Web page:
Dr. Eric Chambers
Education & Experience
- B.A. Zoology/Spanish, Brigham Young University
- M.S. Zoology, Brigham Young University
- Ph.D. Biological Sciences, University of Notre Dame
- Emerging Infectious Diseases Post-Doctoral Research Fellow, Centers for Disease Control and Prevention
- Post-Doctoral Scholar, University of Kentucky
BIOL 1107, BIOL 1108, BIOL 3860, BIOL 5860
Molecular genetics and genomics can provide a variety of tools for understanding the biology of mosquito disease transmission. Work in my laboratory has been focused principally on mosquitoes within the Stegomyia subgenus Aedes albopictus, Aedes aegypti, and Aedes polynesiensis as well as mosquitoes within the Anopheles crucians s.l. species complex. We have ongoing projects exploring mosquito genotypes associated with insecticide resistance in these mosquitoes as well as the development of genetic markers for accurate species identification.
An enhanced understanding of the genetics of these disease vectors could play a role in the identification of appropriate methods of vector control that would lead to decreased disease transmission and the alleviation of human suffering.
We also have an ongoing interest in my lab in pathogens of veterinary interest. Past projects in my lab have focused on using a reverse transcriptase polymerase chain-reaction (RT-PCR) assay in order to identify the infective stage of the filarial parasite, Dirofilaria immitis, in the mosquito vector. Current studies are employing traditional PCR in order to determine the prevalence of D. immitis infection in a variety of mosquito species found throughout South Georgia and North Florida.Finally, we are initiating a study to investigate the epidemiology of the apicomplexan protozoal parasite, Cytauxzoon felis, in South Georgia and North Florida. Through the use of genetic markers and DNA sequencing we seek to determine if genotypic differences within this parasite exist among their hosts; hard ticks, Bobcats, and domestic cats. Such differences may be informative as we seek to understand why some domestic cats are now able to serve as infected carriers when this pathogen was once thought to be universally fatal in them.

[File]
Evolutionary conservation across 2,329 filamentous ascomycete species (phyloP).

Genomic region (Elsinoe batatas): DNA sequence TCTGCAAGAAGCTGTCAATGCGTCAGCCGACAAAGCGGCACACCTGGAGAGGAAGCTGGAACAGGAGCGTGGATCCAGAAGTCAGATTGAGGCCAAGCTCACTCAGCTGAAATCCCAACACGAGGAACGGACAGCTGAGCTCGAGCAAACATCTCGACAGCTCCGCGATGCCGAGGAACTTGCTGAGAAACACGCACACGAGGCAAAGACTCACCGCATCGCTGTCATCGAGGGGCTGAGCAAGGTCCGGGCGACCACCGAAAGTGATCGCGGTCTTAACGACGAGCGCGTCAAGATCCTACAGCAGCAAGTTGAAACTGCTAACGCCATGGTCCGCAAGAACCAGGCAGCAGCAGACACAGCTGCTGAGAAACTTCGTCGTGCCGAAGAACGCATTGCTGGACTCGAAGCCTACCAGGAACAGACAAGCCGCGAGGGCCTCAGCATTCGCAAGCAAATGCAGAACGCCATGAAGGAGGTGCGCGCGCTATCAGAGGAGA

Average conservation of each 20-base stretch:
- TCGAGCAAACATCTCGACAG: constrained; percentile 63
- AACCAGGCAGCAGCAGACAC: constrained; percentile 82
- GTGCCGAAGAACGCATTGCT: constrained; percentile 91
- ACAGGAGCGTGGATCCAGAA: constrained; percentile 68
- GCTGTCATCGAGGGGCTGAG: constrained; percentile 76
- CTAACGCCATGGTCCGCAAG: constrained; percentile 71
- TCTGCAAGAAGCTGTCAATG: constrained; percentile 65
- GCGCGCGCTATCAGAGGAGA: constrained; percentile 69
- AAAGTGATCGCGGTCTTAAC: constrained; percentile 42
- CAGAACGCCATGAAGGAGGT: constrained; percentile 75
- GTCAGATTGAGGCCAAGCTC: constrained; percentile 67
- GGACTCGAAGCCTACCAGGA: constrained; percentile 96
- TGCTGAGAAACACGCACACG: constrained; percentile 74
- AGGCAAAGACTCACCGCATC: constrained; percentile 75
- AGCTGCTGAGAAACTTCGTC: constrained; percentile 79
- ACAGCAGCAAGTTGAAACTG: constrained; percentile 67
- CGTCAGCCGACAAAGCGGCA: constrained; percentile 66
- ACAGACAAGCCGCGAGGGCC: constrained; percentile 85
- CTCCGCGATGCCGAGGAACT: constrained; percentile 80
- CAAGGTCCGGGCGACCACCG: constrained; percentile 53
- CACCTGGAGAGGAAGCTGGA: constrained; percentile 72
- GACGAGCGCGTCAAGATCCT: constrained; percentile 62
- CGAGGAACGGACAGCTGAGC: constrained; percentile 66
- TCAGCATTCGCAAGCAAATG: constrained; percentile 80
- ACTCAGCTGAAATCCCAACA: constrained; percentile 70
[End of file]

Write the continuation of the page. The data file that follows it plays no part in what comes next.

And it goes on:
- American Society of Tropical Medicine and Hygiene
Chambers EW, Bossin HC, Ritchie SA, Russell RC, Dobson SL. 2016. The impact of insecticide-treated cloth targets on the survival of Stegomyia polynesiensis (= Aedes polynesiensis) under laboratory and semi-field conditions in French Polynesia. Medical and Veterinary Entomology 30: 247-252.
Chambers EW, Bossin HC, Ritchie SA, Russell RC, Dobson SL. 2013. Landing response of Aedes (Stegomyia) polynesiensis mosquitoes to coloured targets. Medical and Veterinary Entomology 27:332-338.
Chambers EW, Hapairai L, Peel BA, Bossin H, Dobson SL. 2011. Male Mating Competitiveness of a Wolbachia–Introgressed Aedes polynesiensis strain under Semi-Field Conditions. PLoS Neglected Tropical Diseases 5(8): e1271.
Licitra B, Chambers EW Kelly R, Burkot TR. 2010. Detection of Dirofilaria immitis (Nematoda: Filarioidea) by Polymerase Chain Reactionin Aedes albopictus, Anopheles punctipennis and Anopheles crucians (Diptera: Culicidae) from Georgia, USA. Journal of Medical Entomology 47:634-638.
Mladonicky J, King JD, Liang JL, Chambers EW, Schmaedick MA, Burkot TR, Bradley M, Lammie PJ. 2009. Assessing transmission of lymphatic filariasis using parasitologic, serologic and entomologic tools following mass drug administration in American Samoa. The American Journal of Tropical Medicine and Hygiene 80:769-773.
Chambers EW, McClintock SK, Avery MF, Schmaedick MA, Lammie PJ, Burkot TR. 2009. An analysis of xenomonitoring of Wuchereria bancrofti and Dirofilaria immitis infections in mosquitoes from American Samoa: trapping considerations and a comparison of polymerase chain reaction (PCR) assays with dissection. The American Journal of Tropical Medicine and Hygiene 80:774-781.
Chambers EW, Meece JK, McGowan JA, Lovin DD, Chadee DD, Hemme RR, McAbee K, Brown SE, Knudson DL, Severson DW. 2007. Microsatellite isolation and linkage group identification in the yellow fever mosquito Aedes aegypti. Journal of Heredity 98:202-210.
Chambers EW, Lovin DD, and Severson DW. 2003. Utility of comparative anchor-tagged sequences as physical anchors for comparative genome analysis among the Culicidae. American Journal of Tropical Medicine and Hygiene 69:98-104.
Department of Biology
Room 2035, 2nd Floor
Bailey Science Building
1500 N. Patterson St.
Valdosta, GA 31698
- Phone: 229.333.5759
- Fax: 229.245.6585
Monday - Thursday
8:00AM until 5:30PM
8:00AM until 3:00PM
Saturday - Sunday